Da Vinci wasn't the first inventor to design a suit that can allow humans to "breathe" underwater. However, the artist's diving suit was definitely one of the more thought-out designs. Constructed almost entirely of leather, his suit consisted of a jacket, pants and a mask inlaid with glass goggles. According to his notes, air could be stored in a bulge in the leather jacket to allow for underwater breathing.

The suit also featured a storage container for urine (da Vinci thought the diver would be able to stay submerged for quite some time), as well as various pockets for necessary underwater instruments, such as a knife and a horn to blow to signal the end of the mission.

It wasn't until the middle of the 20th century that the famous inventor and explorer Jacques Cousteau and engineer Emile Gagnan invented the Aqua Lung, or modern scuba suit.

This 33-barrel organ, or gun, was another of da Vinci's inventions that was never built. (Image credit: Leonardo da Vinci via

Machine gun

That's right: The same man who painted "The Last Supper" designed a weapon that, at least in some ways, resembles a modern machine gun. Da Vinci's design for a 33-barrelled gun, also called an organ, consisted of 33 small guns mounted on a revolving frame. The gunner could fire the first round of weapons and then turn the frame to fire the next round of weapons almost immediately. Soldiers could then load that second round, fire it and then move on to the third round. [7 Technologies That Transformed Warfare]

Although the system wasn't automatic, it likely would have been an improvement over Renaissance-era artillery. However, the gun was never built. It wasn't until 1862, during the American Civil War, that a rapid-fire weapon — the Gatling Gun — was successfully used in battle.

The design for da Vinci's robotic knight was based closely on human anatomy. During his lifetime, Leonardo drew many sketches such as this one, depicting the muscles and tendons of the upper body. (Image credit: Leonardo da Vinci via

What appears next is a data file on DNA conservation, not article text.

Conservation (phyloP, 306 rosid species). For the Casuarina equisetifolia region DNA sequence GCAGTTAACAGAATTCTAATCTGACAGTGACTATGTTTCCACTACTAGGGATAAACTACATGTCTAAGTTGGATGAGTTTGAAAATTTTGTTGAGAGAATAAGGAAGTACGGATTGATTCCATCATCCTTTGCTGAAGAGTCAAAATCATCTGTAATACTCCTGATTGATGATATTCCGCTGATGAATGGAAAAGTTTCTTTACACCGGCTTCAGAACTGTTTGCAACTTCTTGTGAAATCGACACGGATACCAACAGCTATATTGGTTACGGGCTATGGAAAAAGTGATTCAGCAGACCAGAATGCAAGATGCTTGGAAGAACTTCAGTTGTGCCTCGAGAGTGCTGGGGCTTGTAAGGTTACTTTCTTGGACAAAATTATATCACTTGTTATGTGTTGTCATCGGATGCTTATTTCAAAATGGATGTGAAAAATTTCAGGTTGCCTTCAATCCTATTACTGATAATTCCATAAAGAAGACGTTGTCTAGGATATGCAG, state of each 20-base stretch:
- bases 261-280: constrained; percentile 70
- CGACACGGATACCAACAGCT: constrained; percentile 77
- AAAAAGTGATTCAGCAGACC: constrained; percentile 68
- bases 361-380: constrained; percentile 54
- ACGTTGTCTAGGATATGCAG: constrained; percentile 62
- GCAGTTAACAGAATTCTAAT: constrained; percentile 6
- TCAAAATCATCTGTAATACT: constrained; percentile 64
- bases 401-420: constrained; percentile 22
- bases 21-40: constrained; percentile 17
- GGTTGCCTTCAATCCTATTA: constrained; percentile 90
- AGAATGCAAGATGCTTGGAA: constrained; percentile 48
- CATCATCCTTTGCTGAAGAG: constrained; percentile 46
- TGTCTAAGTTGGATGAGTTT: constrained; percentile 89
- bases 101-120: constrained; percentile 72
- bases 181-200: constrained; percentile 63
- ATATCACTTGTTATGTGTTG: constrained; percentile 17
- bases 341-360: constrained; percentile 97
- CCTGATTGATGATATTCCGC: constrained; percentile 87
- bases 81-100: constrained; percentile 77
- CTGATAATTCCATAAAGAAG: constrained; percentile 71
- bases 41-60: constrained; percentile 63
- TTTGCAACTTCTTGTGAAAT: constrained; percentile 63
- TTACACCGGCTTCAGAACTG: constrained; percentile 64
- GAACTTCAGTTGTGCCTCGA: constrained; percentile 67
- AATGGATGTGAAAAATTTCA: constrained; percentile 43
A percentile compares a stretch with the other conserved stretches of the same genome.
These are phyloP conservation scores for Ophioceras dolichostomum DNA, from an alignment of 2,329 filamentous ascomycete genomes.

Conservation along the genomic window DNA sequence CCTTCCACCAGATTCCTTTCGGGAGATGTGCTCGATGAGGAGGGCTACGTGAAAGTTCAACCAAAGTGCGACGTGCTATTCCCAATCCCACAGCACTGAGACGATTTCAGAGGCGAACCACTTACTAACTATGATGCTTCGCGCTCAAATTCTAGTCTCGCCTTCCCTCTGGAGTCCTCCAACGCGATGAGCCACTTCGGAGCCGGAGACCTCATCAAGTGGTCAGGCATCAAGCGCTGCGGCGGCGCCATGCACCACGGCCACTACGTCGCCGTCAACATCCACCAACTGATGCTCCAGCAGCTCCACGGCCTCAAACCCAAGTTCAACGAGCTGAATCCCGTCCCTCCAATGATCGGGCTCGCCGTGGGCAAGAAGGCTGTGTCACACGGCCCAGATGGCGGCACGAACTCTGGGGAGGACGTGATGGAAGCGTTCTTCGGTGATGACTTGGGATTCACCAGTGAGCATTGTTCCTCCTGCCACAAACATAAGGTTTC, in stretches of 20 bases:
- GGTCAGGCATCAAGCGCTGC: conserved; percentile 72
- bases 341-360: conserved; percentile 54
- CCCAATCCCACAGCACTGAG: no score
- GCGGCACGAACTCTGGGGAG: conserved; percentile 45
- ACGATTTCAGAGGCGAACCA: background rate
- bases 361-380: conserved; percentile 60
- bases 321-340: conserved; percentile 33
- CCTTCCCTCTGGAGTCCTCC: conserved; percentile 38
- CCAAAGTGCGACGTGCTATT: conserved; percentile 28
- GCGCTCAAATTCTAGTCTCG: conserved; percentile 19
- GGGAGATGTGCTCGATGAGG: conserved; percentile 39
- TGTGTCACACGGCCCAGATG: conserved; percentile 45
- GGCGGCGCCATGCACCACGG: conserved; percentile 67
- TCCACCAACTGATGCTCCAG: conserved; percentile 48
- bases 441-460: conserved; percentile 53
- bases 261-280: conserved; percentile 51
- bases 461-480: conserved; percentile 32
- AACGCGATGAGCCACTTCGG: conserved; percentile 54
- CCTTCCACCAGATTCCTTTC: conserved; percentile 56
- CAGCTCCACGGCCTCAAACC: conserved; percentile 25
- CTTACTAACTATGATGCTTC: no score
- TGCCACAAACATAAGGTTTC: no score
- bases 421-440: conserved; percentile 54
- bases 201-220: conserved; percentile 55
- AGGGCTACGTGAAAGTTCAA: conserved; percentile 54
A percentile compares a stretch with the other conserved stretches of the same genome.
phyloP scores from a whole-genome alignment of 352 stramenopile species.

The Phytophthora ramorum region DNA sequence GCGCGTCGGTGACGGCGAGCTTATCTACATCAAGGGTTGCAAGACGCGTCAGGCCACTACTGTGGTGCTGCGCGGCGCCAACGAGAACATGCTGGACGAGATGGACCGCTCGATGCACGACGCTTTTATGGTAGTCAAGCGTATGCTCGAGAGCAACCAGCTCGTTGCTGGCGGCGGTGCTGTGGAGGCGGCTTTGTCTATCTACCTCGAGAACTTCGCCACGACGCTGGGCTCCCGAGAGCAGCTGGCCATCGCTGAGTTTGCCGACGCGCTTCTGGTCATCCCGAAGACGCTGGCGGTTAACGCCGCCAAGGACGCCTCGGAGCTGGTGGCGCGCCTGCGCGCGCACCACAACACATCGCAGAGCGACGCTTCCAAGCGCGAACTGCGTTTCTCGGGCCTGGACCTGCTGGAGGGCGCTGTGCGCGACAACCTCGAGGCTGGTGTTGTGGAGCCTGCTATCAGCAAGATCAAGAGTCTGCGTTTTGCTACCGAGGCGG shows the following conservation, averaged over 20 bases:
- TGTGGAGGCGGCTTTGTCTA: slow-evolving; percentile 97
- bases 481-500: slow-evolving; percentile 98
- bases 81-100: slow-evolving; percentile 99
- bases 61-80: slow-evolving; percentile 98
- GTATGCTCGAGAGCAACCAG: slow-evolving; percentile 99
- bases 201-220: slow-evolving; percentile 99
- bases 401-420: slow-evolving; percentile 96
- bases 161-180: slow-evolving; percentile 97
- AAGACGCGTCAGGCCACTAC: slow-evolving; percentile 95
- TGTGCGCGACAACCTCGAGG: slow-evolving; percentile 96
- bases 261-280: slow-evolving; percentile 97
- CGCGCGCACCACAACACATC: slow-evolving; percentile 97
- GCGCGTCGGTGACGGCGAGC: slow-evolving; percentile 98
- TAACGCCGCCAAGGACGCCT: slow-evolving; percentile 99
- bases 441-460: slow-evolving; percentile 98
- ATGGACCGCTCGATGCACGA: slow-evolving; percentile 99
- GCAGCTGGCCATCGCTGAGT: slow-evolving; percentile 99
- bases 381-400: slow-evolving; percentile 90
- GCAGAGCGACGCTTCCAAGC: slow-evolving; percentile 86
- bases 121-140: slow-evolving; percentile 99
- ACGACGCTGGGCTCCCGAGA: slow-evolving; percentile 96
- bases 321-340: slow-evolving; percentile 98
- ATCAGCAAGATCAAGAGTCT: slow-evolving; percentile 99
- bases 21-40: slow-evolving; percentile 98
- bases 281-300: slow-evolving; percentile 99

Humanoid robot

Many of da Vinci's inventions were before his time, but his designs for a humanoid robot were truly futuristic. Under the patronage of Sforza, da Vinci invented a "robotic knight" that could wave its arms, move its neck, and even open and close its mouth. This strange doll was controlled externally by cables operated with a hand crank, as well as by an internal, gear-driven machine.

About 450 years after da Vinci designed his robotic knight, his detailed sketches of the invention were rediscovered. And in the early 21st century, one roboticist took a page from these notes in designing an anthropomorphic robot for the modern age. Mark Rosheim, a roboticist who has built robotic systems for NASA and Lockheed Martin, built a working model of da Vinci's robotic knight in 2002.

Follow Elizabeth Palermo @techEpalermo. Follow Live Science @livescience, Facebook & Google+. Original article on Live Science.

Elizabeth Peterson

Elizabeth is a former Live Science associate editor and current director of audience development at the Chamber of Commerce. She graduated with a bachelor of arts degree from George Washington University. Elizabeth has traveled throughout the Americas, studying political systems and indigenous cultures and teaching English to students of all ages.